CWEA Member Profile: A Q&A with Juan Martinez, Certification Trainer and Collections System Supervisor at Coachella Valley Water District

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Juan Martinez, Collection Systems-Supervisor Coachella Valley Water District

As long as there are humans, there will always be a need for Collection Systems professionals. – Juan Martinez

We recently interviewed Juan Martinez of Coachella Valley Water District about his role in CWEA certification. Juan has been training collection workers for CWEA certification for over 6 years. He credits his very own experience from the Army to digging in the trenches for why his training courses are so popular. He’s done it all and shares his story below.

How did you get into this profession?

I started out in the Domestic Sector (drinking water), and after about a year I was encouraged to apply for a position in the Sanitation/Collections Department. I remember asking the HR representative what “Collection Systems” was. I had no clue. As a farm boy who grew up picking grapes with my parents, I did not know anything about sanitation. I honestly thought it had something to do with washing your hands or keeping something clean.

After the HR representative explained to me the functions and opportunities within this profession, I thought about it and decided that it seemed like something I could do. It appeared to be (and turned out to be) a great career path for me.

At the beginning of my career with Coachella Valley Water District (CVWD), one of my mentors at the time was Javier Villarreal. Javier helped me learn about the profession and eventually, I also learned how to train individuals that wanted to take the CWEA Collection Systems exam.

While I was preparing for my CWEA grade 2 exam, I went to a study session, but the trainer never showed. Although it was frustrating at the time, this experience encouraged me to challenge myself in a new way. I was a young guy, just wanting to move up.  What did I know about teaching the class? Not much. So I asked Javier to teach me everything he knew about how to run the preparation sessions. He let me shadow him and eventually, I learned what to do or at least had a general idea.

I learned Javier’s teaching methods but eventually, I slowly changed things here and there and constantly updated the PowerPoint presentation to what I thought the Collection Systems professionals might like. More than anything, I felt like I was one of the many resources that are/were out there to prepare professionals for these exams.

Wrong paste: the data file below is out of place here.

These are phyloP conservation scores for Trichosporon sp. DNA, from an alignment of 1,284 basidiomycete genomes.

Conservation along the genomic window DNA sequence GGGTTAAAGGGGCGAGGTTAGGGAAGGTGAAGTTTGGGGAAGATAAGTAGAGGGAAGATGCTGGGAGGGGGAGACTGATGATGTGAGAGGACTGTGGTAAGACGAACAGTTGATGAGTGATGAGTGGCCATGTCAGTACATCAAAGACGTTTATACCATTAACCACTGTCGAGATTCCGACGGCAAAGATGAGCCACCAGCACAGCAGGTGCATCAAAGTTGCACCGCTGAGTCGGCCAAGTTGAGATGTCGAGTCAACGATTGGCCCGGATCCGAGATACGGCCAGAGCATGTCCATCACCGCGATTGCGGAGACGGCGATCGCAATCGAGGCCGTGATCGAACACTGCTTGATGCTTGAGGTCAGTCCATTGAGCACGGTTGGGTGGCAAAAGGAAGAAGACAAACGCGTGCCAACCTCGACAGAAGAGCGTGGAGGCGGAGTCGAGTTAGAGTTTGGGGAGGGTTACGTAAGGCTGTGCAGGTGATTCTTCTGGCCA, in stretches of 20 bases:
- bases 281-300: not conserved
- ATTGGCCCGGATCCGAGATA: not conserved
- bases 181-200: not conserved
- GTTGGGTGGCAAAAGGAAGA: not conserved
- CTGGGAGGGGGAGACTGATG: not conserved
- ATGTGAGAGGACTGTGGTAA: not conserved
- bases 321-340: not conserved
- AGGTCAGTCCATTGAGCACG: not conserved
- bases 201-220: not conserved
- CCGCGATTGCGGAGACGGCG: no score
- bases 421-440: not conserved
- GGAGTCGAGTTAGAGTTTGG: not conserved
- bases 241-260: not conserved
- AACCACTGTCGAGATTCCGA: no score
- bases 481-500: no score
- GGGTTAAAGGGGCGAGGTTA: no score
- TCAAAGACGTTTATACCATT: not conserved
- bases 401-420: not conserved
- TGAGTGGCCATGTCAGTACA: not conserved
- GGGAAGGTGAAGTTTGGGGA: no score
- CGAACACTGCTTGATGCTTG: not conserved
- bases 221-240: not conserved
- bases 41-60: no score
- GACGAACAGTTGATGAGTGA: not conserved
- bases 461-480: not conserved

Before I knew it, my name got out to more and more people. As a result, I provided exam preparation classes for CWEA, the Colorado River Basin Section, and for special districts.

You’re a famous CWEA certification trainer – why do your students like to learn from you?

I feel that the students that I have taught like to learn from me, because I am a trainer that has the field experience. I have been in the trenches with a pick and a shovel, working on gravity or forced systems, I have operated vactors, cranes (crane certified), backhoes, loaders, etc. I have been up to my neck in, and a few times under, sewage. In a few words, I have gotten dirty, so when they hear what I have to say, I think they can relate to me, because I have been there. Plus, I feel that I offered easy-going, laid back classes.  I tried to make them very interactive. Participation was always encouraged and welcomed. I feel that it is how one learns best – by learning from other professionals.  Furthermore, I have personally taken the CWEA exams, and understand what it feels like to be under pressure (especially when one has worked and studied hard), and all in efforts to be successful in obtaining one’s certificate.

What was your career path like?

As I mentioned earlier, I began my career in the potable water sector and transferred to the Collections department, all while I was attending the local community college. After two and a half years in collections, I transferred to our purchasing department. After almost a year to the date, I transferred back to the collections department. As it turns out, during my year in purchasing, I realized that I belonged in collections.